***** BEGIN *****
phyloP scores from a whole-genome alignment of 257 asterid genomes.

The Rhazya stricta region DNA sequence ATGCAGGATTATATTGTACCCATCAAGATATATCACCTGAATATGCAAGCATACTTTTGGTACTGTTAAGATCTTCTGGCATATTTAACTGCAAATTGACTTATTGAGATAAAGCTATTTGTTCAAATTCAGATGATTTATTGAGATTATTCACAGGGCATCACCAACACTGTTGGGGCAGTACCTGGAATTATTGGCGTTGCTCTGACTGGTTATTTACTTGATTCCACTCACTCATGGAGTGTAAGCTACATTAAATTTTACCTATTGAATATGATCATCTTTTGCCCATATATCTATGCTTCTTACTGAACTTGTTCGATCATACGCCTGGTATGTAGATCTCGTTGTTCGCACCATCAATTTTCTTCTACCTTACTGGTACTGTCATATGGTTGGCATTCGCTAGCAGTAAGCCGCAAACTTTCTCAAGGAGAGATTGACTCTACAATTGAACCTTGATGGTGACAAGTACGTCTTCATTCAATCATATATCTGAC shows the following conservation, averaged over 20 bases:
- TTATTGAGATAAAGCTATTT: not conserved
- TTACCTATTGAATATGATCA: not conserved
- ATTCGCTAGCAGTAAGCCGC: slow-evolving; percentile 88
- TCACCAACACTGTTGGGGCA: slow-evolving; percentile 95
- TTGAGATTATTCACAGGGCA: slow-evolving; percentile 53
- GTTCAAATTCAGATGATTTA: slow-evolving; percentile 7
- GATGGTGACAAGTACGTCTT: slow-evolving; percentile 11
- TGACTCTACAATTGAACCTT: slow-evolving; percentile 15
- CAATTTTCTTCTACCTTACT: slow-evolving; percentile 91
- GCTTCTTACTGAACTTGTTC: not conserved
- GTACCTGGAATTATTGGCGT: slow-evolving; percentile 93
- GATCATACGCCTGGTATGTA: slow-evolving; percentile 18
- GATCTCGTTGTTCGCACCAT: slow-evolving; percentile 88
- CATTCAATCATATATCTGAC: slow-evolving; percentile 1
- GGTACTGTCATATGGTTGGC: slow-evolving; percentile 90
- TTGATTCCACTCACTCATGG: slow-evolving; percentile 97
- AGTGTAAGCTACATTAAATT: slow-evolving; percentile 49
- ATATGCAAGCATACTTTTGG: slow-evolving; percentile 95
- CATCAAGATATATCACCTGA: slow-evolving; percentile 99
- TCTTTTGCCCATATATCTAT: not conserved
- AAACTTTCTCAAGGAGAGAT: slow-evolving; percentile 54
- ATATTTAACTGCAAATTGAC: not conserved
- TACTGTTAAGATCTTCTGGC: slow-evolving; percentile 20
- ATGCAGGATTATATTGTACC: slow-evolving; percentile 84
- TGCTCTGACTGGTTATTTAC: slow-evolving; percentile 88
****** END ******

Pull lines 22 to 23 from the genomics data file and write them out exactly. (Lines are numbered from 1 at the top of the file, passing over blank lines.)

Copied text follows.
- TCTTTTGCCCATATATCTAT: not conserved
- AAACTTTCTCAAGGAGAGAT: slow-evolving; percentile 54